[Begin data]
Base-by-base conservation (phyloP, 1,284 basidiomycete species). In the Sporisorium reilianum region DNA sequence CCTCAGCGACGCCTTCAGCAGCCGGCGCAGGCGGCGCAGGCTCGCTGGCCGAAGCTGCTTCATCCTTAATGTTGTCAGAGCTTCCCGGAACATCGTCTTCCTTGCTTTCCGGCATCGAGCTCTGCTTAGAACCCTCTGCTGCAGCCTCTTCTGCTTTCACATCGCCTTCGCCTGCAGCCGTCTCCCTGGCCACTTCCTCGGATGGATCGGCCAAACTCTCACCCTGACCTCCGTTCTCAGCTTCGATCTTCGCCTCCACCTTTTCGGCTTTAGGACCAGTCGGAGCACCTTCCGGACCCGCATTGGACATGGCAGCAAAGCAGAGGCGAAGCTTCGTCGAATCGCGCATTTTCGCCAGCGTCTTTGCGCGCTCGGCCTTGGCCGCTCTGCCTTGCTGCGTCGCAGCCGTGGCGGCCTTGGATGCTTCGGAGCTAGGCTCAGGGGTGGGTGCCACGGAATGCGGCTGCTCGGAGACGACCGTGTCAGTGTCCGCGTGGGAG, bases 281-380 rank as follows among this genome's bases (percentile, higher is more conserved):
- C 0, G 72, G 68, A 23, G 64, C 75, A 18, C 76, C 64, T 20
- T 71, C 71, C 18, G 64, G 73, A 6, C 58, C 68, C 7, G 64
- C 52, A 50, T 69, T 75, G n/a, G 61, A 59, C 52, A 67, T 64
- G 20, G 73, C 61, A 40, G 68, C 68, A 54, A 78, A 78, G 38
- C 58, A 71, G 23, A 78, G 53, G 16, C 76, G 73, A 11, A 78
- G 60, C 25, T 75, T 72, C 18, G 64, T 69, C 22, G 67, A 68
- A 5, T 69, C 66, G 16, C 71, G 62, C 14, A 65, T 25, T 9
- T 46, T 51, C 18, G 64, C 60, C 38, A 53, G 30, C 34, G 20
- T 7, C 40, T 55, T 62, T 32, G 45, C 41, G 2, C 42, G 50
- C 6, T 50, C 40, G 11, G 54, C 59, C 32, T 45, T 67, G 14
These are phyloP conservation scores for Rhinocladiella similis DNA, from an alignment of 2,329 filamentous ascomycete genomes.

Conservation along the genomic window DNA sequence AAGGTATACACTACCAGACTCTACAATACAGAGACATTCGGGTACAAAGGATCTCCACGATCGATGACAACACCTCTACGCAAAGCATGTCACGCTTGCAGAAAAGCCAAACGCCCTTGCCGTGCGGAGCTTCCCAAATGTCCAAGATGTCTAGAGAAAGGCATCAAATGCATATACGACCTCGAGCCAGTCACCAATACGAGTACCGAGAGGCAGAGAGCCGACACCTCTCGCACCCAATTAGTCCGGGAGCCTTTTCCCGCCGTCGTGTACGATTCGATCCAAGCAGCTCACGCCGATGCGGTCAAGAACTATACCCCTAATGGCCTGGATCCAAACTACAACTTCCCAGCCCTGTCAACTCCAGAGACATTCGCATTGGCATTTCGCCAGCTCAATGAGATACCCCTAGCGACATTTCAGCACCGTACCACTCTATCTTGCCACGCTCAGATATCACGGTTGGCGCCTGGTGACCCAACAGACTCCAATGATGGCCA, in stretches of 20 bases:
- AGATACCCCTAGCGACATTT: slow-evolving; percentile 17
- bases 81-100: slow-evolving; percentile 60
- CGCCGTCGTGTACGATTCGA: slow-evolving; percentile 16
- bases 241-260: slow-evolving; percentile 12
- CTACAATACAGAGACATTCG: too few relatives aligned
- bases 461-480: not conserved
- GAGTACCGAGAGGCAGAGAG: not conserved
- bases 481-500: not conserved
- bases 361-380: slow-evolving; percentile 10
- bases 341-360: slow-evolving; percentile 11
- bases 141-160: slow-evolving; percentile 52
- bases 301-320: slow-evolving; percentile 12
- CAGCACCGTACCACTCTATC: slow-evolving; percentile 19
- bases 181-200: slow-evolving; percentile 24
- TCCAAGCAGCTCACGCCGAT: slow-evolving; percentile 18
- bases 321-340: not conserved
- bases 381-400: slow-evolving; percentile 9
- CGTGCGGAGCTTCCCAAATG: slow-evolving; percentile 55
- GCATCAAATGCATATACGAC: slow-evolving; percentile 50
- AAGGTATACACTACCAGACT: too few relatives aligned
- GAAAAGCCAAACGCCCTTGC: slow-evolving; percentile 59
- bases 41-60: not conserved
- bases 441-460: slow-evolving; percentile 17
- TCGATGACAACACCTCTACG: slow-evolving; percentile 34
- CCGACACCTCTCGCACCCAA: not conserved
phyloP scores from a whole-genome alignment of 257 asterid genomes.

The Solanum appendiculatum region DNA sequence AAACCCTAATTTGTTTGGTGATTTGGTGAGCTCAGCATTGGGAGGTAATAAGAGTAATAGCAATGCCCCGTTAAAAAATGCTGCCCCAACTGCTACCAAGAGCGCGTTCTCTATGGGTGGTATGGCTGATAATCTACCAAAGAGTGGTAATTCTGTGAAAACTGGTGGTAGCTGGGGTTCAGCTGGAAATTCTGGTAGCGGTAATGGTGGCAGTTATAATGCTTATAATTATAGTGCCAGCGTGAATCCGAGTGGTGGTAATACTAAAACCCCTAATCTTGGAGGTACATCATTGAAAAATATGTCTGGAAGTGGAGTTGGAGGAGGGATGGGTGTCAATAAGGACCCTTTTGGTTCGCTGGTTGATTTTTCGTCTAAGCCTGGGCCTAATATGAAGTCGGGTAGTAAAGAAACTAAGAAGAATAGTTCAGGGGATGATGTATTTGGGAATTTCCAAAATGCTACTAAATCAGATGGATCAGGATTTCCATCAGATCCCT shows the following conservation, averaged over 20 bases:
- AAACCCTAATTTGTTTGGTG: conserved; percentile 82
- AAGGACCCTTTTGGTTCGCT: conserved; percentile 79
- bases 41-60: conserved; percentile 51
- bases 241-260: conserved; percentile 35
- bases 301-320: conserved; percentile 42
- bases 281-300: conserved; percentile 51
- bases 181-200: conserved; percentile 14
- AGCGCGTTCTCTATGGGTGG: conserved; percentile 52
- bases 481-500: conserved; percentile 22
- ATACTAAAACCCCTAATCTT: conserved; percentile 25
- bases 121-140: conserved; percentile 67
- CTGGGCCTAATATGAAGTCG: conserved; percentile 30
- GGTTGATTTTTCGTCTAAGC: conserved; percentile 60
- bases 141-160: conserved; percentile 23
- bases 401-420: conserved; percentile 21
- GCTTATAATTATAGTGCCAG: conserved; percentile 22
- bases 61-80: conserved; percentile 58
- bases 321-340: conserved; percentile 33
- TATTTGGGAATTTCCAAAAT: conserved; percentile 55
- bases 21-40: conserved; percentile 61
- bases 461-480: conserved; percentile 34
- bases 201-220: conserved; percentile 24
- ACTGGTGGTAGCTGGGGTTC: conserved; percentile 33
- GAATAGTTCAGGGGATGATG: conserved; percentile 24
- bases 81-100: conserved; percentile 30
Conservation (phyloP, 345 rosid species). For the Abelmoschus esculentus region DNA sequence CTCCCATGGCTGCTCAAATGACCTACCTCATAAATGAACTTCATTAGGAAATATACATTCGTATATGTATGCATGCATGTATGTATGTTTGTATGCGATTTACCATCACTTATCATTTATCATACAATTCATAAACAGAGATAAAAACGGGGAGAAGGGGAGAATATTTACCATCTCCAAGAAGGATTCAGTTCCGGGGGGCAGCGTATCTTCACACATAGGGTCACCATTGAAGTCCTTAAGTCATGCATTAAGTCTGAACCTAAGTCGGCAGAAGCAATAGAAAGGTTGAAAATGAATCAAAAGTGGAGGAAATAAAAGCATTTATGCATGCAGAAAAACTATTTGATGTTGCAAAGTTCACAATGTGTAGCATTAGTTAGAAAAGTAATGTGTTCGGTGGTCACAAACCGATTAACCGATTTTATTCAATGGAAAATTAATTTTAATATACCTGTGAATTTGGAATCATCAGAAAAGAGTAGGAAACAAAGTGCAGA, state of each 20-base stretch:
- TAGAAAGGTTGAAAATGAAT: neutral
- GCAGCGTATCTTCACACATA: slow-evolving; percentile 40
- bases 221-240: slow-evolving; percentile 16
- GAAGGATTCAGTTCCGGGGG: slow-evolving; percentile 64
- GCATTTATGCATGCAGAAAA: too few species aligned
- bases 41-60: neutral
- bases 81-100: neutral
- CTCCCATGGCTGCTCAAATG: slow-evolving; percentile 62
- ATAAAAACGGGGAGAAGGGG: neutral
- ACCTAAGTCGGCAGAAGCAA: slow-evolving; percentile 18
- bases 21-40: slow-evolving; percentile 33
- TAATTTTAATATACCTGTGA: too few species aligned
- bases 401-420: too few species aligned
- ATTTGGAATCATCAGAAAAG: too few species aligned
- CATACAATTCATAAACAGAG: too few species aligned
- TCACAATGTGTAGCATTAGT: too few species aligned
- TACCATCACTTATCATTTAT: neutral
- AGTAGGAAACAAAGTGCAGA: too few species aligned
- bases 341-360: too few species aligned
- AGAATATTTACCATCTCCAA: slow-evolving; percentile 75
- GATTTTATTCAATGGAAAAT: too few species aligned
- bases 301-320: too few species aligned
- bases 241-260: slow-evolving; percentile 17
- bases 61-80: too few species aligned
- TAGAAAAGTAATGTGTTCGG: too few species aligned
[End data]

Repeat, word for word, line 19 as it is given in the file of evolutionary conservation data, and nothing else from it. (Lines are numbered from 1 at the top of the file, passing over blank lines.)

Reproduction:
- bases 461-480: not conserved